Let’s start with unification: this is effectively asking for member nations in the EU to surrender parts of their sovereignty so that the EU as a whole can function more like a single entity as opposed to a collection of nations bound by a single monetary policy. This would include the issuing of ‘Eurobonds’, marketable by any government and liable by all in the Euro zone – i.e. to have Germany pick up Greece’s tab. To make this fair, there would also need to be some sort of governing body overseeing the fiscal policies of each individual member state, seriously reducing the power of each government to control its own finances. The end outcome would be the political union of the members in the Euro zone, creating an entity under which national boundaries would become increasingly blurred – radical changes to be sure.

However much sense creating a union makes however, in the present situation it is politically impossible. Much of the debate over the crisis is to do with ‘who is to blame’: it’s been established that German people, on the whole, object to having to bailout Greece; why should they have to cover some another countries reckless spending? According to famed hedge fund manager George Soros, in a speech last month he pinpointed the present state of the crisis to this same reasoning: when the crisis first started Angela Merkel declared that Germany would not be responsible for other countries’ debts in the Euro zone. This lack of political will for a union is difficult to change in the present situation as much of the Euro zone countries are divided into creditors like Germany and debtors like Greece. The benefits of a union are no longer the same for everyone.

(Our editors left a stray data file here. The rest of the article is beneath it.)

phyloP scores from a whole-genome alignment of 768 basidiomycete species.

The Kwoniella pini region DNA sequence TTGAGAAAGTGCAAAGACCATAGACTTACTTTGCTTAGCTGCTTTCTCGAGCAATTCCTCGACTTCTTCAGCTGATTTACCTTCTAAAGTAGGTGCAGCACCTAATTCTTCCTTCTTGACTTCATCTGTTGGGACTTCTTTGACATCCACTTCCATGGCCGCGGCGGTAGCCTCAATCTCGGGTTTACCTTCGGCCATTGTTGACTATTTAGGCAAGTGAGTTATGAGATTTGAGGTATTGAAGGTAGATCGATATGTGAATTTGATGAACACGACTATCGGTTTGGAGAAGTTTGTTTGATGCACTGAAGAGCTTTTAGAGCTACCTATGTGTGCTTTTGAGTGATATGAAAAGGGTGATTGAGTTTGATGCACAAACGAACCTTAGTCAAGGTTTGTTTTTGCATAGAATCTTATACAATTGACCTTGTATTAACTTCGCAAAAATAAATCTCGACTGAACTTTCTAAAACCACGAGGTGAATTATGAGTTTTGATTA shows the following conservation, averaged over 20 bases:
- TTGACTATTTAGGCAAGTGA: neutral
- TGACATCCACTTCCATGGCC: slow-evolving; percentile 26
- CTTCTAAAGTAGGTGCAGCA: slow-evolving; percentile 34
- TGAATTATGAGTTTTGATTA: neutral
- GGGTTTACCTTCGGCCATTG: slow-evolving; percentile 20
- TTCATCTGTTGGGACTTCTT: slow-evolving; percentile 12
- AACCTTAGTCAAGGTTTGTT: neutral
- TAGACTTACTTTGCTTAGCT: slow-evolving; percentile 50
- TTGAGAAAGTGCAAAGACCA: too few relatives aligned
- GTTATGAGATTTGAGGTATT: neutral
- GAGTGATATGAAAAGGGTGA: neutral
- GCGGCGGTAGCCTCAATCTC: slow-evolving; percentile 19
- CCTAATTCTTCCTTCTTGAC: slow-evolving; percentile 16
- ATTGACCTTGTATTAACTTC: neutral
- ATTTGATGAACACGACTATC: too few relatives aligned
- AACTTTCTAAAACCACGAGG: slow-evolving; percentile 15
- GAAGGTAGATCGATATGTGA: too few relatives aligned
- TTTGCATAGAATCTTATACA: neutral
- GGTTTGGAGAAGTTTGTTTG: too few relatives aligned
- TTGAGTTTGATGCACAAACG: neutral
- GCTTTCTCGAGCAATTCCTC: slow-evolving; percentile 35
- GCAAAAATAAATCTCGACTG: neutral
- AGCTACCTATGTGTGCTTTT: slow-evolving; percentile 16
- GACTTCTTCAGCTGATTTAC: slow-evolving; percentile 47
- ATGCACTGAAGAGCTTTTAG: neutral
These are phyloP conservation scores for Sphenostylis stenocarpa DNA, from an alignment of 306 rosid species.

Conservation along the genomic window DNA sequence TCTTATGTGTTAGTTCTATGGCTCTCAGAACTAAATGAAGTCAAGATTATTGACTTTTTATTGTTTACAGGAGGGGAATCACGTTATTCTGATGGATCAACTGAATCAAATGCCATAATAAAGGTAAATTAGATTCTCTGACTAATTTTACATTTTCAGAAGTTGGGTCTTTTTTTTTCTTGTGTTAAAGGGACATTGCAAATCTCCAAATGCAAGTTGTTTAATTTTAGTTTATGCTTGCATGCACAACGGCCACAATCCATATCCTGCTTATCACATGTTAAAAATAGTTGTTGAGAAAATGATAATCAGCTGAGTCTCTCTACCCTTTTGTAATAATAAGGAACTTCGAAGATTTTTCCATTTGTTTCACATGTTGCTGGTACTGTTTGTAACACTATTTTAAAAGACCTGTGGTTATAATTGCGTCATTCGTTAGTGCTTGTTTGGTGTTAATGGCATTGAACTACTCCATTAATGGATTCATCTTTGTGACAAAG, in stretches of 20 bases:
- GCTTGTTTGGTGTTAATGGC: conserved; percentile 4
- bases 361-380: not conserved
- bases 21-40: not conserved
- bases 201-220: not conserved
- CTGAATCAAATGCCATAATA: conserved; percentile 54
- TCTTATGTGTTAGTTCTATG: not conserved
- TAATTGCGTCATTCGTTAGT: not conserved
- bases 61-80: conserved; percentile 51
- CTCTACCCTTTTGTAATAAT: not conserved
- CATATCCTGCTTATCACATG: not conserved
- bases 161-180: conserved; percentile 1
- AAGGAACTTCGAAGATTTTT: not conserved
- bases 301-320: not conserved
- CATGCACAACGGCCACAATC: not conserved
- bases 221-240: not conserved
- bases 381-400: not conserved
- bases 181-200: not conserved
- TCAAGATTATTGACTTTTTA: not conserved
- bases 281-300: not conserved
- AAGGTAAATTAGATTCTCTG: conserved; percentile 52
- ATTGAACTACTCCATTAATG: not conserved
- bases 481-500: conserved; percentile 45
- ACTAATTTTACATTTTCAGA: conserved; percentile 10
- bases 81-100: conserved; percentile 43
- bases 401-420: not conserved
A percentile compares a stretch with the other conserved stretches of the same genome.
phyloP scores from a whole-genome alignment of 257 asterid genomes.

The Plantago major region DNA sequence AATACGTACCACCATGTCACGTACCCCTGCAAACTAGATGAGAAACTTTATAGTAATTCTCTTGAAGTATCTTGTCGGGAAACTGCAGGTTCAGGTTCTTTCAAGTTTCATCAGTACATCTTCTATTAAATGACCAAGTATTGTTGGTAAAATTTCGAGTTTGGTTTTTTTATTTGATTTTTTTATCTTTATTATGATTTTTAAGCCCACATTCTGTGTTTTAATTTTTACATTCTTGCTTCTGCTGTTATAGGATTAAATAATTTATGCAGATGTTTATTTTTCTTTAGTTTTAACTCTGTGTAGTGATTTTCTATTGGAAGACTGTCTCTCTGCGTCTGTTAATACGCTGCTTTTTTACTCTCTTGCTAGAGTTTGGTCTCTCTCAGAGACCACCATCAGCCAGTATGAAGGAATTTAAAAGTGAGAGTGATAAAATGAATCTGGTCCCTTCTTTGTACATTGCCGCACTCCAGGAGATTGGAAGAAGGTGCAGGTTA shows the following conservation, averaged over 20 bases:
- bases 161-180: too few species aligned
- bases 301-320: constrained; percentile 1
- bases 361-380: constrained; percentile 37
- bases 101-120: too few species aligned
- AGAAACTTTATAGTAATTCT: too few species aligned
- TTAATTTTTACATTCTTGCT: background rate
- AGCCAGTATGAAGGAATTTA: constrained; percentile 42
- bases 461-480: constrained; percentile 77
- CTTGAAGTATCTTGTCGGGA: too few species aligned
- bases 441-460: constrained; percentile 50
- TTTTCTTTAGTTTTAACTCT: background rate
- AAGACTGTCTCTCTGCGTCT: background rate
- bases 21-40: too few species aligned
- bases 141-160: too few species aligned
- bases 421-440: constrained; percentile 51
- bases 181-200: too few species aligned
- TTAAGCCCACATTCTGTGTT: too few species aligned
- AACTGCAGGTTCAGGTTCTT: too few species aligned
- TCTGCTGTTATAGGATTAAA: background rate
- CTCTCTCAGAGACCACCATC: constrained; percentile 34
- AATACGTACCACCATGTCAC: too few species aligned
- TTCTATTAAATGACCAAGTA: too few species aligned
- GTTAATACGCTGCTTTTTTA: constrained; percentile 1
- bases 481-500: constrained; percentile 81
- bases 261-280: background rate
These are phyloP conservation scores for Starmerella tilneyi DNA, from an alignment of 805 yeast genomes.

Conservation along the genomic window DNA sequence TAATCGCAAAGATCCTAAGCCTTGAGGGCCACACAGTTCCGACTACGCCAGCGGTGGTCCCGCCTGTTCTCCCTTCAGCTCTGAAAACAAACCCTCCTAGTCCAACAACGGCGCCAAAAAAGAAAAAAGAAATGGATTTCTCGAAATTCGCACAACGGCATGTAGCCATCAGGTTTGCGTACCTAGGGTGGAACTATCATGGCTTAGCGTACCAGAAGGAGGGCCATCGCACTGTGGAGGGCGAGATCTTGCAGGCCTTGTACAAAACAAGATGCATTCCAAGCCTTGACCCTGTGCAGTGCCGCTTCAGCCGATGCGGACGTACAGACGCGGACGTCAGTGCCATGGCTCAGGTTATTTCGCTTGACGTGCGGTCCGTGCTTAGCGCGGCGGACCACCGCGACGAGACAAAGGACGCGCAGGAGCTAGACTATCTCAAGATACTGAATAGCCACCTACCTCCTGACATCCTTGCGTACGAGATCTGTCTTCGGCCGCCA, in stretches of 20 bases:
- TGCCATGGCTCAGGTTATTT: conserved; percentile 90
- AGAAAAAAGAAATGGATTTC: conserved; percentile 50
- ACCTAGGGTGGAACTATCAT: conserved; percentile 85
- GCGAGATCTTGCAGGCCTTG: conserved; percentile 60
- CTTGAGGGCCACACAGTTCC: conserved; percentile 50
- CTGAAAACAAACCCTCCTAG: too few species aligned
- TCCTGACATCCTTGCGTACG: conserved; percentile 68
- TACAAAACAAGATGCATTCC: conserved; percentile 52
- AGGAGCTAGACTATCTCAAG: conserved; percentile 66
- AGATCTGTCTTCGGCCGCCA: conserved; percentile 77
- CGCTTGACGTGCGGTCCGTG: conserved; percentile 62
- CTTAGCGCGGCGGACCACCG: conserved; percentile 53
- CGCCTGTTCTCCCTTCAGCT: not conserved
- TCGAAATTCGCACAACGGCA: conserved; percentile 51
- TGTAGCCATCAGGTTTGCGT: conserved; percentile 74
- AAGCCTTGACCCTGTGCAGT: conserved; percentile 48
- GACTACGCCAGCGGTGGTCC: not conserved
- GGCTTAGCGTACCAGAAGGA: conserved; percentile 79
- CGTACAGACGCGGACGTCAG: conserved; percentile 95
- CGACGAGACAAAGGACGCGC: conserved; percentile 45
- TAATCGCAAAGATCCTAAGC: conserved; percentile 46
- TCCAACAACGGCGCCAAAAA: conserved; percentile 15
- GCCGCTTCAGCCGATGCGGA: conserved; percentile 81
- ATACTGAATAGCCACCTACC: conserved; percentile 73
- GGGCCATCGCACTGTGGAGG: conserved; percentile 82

Which leads to the second, more politically practical option: breaking up the Euro. This is a natural extension of a process that is already underway in the EU, where every country is preparing against the potential collapse of the Euro which will eventually lead to a self-fulfilling prophecy. If Greece leaves the Euro, the advantage would be that it would be in control its own currency (the Drachma) which they can devalue as necessary. This would help maintain economic competitiveness and get them out of the position of being indebted in a currency Greece doesn’t control, which is what is causing the vicious cycle of austerity and a contracting economy at the moment.

The one real problem with this scenario is that no one can predict what the outcome would be as there are so many unanswered questions: will everyone ditch the Euro, or just the troubled countries? How would one reclaim outstanding obligations denominated in a currency that no longer exists? What would be the magnitude of these effects? Besides short term effects, who knows how long the fallout could last for and how the actual breakup would play out? In the event that it does happen it would also cause irreparable damage to the credibility of the European Union and its institutions. Despite the choice being on the table, it is one that the political leaders of the EU would not want to come to pass – who wants to be remembered as the one who lacked the political will to save the Euro zone?

There are answers to the crisis, but each one comes with more questions that also difficult to answer. Time is starting to run short and it may be down to some of the leaders of Europe to bite the bullet and agree to make a choice for the greater good. Maybe there is another option that has yet to be discovered. Unless decisive action is taken the situation risks crippling the European and Global economy.